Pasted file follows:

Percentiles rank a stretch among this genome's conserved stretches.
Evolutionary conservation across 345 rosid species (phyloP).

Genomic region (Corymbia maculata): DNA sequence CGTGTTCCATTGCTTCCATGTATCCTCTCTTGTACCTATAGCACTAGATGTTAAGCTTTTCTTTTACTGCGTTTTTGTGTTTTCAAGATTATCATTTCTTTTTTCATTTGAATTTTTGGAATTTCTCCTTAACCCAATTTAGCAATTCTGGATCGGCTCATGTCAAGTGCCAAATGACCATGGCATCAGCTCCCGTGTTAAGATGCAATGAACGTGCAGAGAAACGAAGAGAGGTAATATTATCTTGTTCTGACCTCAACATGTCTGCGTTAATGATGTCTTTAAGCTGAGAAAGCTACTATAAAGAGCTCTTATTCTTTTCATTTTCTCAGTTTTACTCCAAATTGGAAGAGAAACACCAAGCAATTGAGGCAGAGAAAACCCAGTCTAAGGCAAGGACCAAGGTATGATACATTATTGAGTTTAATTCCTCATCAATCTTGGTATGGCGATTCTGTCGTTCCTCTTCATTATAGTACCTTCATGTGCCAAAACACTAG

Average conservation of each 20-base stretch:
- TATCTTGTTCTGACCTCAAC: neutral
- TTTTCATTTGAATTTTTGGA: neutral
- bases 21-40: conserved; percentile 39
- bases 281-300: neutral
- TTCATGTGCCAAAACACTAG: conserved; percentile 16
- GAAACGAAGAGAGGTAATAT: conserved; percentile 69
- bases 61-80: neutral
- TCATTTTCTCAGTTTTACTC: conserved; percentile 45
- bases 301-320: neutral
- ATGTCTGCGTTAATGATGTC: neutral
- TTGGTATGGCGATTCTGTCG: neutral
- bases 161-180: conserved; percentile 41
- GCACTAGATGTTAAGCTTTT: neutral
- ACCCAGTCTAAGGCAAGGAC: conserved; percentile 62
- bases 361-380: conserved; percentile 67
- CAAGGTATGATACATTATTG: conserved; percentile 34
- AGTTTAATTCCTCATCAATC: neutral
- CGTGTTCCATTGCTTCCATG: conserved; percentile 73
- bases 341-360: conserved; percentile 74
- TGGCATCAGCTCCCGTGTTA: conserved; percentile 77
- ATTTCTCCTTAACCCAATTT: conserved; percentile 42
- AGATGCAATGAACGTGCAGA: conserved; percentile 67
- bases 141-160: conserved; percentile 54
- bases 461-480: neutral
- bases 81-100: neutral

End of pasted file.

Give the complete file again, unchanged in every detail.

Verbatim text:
Percentiles rank a stretch among this genome's conserved stretches.
Evolutionary conservation across 345 rosid species (phyloP).

Genomic region (Corymbia maculata): DNA sequence CGTGTTCCATTGCTTCCATGTATCCTCTCTTGTACCTATAGCACTAGATGTTAAGCTTTTCTTTTACTGCGTTTTTGTGTTTTCAAGATTATCATTTCTTTTTTCATTTGAATTTTTGGAATTTCTCCTTAACCCAATTTAGCAATTCTGGATCGGCTCATGTCAAGTGCCAAATGACCATGGCATCAGCTCCCGTGTTAAGATGCAATGAACGTGCAGAGAAACGAAGAGAGGTAATATTATCTTGTTCTGACCTCAACATGTCTGCGTTAATGATGTCTTTAAGCTGAGAAAGCTACTATAAAGAGCTCTTATTCTTTTCATTTTCTCAGTTTTACTCCAAATTGGAAGAGAAACACCAAGCAATTGAGGCAGAGAAAACCCAGTCTAAGGCAAGGACCAAGGTATGATACATTATTGAGTTTAATTCCTCATCAATCTTGGTATGGCGATTCTGTCGTTCCTCTTCATTATAGTACCTTCATGTGCCAAAACACTAG

Average conservation of each 20-base stretch:
- TATCTTGTTCTGACCTCAAC: neutral
- TTTTCATTTGAATTTTTGGA: neutral
- bases 21-40: conserved; percentile 39
- bases 281-300: neutral
- TTCATGTGCCAAAACACTAG: conserved; percentile 16
- GAAACGAAGAGAGGTAATAT: conserved; percentile 69
- bases 61-80: neutral
- TCATTTTCTCAGTTTTACTC: conserved; percentile 45
- bases 301-320: neutral
- ATGTCTGCGTTAATGATGTC: neutral
- TTGGTATGGCGATTCTGTCG: neutral
- bases 161-180: conserved; percentile 41
- GCACTAGATGTTAAGCTTTT: neutral
- ACCCAGTCTAAGGCAAGGAC: conserved; percentile 62
- bases 361-380: conserved; percentile 67
- CAAGGTATGATACATTATTG: conserved; percentile 34
- AGTTTAATTCCTCATCAATC: neutral
- CGTGTTCCATTGCTTCCATG: conserved; percentile 73
- bases 341-360: conserved; percentile 74
- TGGCATCAGCTCCCGTGTTA: conserved; percentile 77
- ATTTCTCCTTAACCCAATTT: conserved; percentile 42
- AGATGCAATGAACGTGCAGA: conserved; percentile 67
- bases 141-160: conserved; percentile 54
- bases 461-480: neutral
- bases 81-100: neutral